The prompt for 52 ancestors for week 27 is Independence.
James Bones was born in 1766 to John Bones and Elizabeth Scott in Ballyportey, County Antrim, Ireland. Nothing is known about his childhood. As an adult, he worked as a linen bleacher in the ubiquitous Irish linen industry. He was also a farmer, leasing a farm in Ballygarvey.
James was a member of the United Irishmen, a society that sought to end British rule and establish a sovereign government in Ireland. The group was inspired by the French Revolution in 1791 and support continued to grow over the next several years. James and his brother Samuel believed in civil and religious liberty. Later, James B. Hamilton of Balleymoney, Ireland explained in a letter to Henry Moore of Augusta, Georgia, that “Your ancestor James Bones is marked on a list in 1797 of the jurors of county Antrim as ‘Bad in every sense of the term.’ This would mean that he was known to be ‘Against the government’ and would be kept off by the crown prosecutor, of any jury in trials of disaffected persons such united Irish men.”
The Bones brothers would both participate in the Irish Rebellion of 1797. When the rebellion failed, both were arrested. At some point, while James was fleeing from the British, he alluded them by going to the home of his father-in-law and hiding himself in the back of the bread closet. After his arrest, he was sent to jail and sentenced to be shot. Two family legends guess at how he made his escape:
Mary Adams his wife was very beautiful and tradition tells us that taking her young infant in arms [daughter Eliza] she approached the guard making an appeal for her husband’s life. The guard won by her beauty and strong appeal allowed James to escape and be smuggled out of the country.
Another version of the escape is, a friend went to prison to see him, exchanged places and clothes and thus he escaped to the coast where Mary and children joined him. They tarried long enough for him to obtain a piece of the giant’s causeway bringing it with him that he might always have a bit of his beloved Ireland.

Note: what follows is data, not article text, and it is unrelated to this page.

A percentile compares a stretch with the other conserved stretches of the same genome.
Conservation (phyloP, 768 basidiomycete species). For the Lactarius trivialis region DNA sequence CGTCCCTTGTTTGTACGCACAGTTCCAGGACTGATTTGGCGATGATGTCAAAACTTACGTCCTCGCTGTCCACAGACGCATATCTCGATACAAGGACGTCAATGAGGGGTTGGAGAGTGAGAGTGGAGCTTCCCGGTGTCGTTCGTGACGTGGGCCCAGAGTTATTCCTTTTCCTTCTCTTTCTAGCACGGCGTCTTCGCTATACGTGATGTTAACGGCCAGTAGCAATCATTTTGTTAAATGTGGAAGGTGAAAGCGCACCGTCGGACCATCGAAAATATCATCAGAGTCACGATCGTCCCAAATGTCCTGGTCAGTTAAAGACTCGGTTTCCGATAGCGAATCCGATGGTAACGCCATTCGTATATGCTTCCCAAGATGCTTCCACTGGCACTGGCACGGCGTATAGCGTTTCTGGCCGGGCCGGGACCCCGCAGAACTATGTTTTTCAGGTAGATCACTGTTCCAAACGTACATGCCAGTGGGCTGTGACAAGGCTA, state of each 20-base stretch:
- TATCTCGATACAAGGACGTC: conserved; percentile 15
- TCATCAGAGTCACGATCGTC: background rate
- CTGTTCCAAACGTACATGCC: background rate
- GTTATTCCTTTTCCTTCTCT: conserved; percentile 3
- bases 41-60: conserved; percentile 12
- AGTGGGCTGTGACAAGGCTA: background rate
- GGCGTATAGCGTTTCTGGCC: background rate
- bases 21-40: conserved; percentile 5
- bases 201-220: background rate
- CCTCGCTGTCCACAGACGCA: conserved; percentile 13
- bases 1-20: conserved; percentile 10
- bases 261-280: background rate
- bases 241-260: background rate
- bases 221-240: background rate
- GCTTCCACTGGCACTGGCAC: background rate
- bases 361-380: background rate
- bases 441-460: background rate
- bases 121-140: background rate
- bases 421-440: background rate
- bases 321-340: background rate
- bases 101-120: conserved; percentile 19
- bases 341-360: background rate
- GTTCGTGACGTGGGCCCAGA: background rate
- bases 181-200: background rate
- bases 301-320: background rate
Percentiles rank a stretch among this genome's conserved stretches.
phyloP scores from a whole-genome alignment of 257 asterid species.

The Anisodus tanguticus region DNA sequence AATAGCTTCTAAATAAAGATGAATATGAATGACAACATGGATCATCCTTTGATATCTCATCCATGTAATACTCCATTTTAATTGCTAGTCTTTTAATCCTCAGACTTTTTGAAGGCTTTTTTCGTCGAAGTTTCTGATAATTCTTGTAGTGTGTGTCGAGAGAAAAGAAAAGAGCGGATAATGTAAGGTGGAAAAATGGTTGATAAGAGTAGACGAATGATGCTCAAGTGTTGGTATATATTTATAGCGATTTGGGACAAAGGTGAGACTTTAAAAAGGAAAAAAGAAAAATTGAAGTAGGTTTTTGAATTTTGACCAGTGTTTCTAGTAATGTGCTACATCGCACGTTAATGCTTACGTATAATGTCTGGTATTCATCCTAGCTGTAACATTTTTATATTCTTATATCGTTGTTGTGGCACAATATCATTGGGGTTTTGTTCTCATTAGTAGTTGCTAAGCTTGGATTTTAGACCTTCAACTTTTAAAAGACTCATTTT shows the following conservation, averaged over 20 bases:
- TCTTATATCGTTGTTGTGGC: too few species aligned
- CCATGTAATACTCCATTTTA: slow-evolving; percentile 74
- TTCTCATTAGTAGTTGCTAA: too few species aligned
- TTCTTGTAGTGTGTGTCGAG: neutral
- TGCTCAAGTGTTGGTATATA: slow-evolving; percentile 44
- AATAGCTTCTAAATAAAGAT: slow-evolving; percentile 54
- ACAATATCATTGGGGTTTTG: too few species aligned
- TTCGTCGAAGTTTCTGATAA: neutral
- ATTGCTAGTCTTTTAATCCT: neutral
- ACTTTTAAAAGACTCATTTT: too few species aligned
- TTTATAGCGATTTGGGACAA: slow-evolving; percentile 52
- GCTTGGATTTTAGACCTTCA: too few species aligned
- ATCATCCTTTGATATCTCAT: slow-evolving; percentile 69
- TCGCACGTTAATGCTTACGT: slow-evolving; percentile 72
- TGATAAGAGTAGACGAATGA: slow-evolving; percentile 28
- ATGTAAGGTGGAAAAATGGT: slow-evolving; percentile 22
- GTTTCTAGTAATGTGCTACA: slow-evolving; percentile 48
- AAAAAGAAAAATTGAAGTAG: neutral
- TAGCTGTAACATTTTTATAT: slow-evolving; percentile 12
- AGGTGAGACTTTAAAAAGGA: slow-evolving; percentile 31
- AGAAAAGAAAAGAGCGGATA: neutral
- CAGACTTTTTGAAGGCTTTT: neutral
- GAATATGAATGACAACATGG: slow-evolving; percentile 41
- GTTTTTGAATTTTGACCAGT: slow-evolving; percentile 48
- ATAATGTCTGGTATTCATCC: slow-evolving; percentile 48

James, possibly with his wife and four children, fled to Jamaica. They returned to Ireland by 1801, where their fifth child, William was born. Things had calmed down politically for James, but there were still some prejudices against him because of his participation in the rebellion. He was unable to regain his farm until 1809.
In 1810, the family, now including 9 children ages 1 to 18, immigrated to America to join the rest of James’ family in South Carolina. The family is said to have arrived in Savannah, Georgia in time to celebrate Independence Day.
James and Mary would first go to Fairfield, South Carolina and then to Edgfield, South Carolina. He made application to become a citizen of the United States on April 16, 1817. (I haven’t found record of citizenship being granted, yet.)
James would outlive Mary (d. 1835) and 5 of their 6 sons: Thomas (d. 1822), William (d. 1830), James (d. 1831), Robert (d. 1833), and Samuel (d. 1840). He died at the age of 75 in Augusta, Georgia, survived by 1 son and 3 daughters: John, Eliza, Jane, and Martha.
James’ tombstone is inscribed as follows:
To the memory of
Who departed this life on the 17th Dec. 1841
in the 75th year of his life.
He was a native of the county of Antrim
Ireland and emigrated with his family
to the Unites States in the year 1810.
He took an active part in the unsuccessful
struggle for the independence of his native
land in the year 1798.
Preserving through life the character of an
honest man; He bade adieu to this world
in the confident hope of a happy
His immigration to America and his participation in the struggle for Irish must have been two things that were important to him, since they are included on his tombstone. Both reflect the value James placed on independence and patriotism, values that have been passed down the generations.